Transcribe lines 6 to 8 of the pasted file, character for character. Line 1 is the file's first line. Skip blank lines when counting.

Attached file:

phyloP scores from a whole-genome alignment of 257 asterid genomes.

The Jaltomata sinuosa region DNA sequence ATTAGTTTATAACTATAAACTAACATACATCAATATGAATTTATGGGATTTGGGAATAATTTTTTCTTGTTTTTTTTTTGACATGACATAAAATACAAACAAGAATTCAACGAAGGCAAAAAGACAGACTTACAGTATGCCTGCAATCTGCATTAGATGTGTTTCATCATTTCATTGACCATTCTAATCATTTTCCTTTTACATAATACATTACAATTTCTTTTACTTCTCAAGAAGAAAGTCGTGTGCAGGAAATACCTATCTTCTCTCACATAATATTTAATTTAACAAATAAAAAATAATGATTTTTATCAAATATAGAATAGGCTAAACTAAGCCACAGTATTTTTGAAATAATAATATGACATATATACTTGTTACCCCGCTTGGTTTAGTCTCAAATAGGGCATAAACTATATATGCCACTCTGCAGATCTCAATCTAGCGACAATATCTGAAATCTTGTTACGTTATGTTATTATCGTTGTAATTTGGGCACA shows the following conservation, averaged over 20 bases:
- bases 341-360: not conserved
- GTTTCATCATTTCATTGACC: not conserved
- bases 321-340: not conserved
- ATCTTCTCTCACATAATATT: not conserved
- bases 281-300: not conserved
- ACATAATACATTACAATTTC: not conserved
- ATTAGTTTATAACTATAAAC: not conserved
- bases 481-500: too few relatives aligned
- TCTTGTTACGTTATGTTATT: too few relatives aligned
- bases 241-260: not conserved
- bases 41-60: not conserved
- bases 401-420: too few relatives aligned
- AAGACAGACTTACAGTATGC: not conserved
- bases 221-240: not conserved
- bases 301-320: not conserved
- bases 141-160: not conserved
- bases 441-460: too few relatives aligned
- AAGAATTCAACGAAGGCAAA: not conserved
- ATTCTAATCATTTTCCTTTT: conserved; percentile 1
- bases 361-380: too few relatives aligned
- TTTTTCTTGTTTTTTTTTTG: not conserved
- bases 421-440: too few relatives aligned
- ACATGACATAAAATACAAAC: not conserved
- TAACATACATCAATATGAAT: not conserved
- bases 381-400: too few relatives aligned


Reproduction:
- ATCTTCTCTCACATAATATT: not conserved
- bases 281-300: not conserved
- ACATAATACATTACAATTTC: not conserved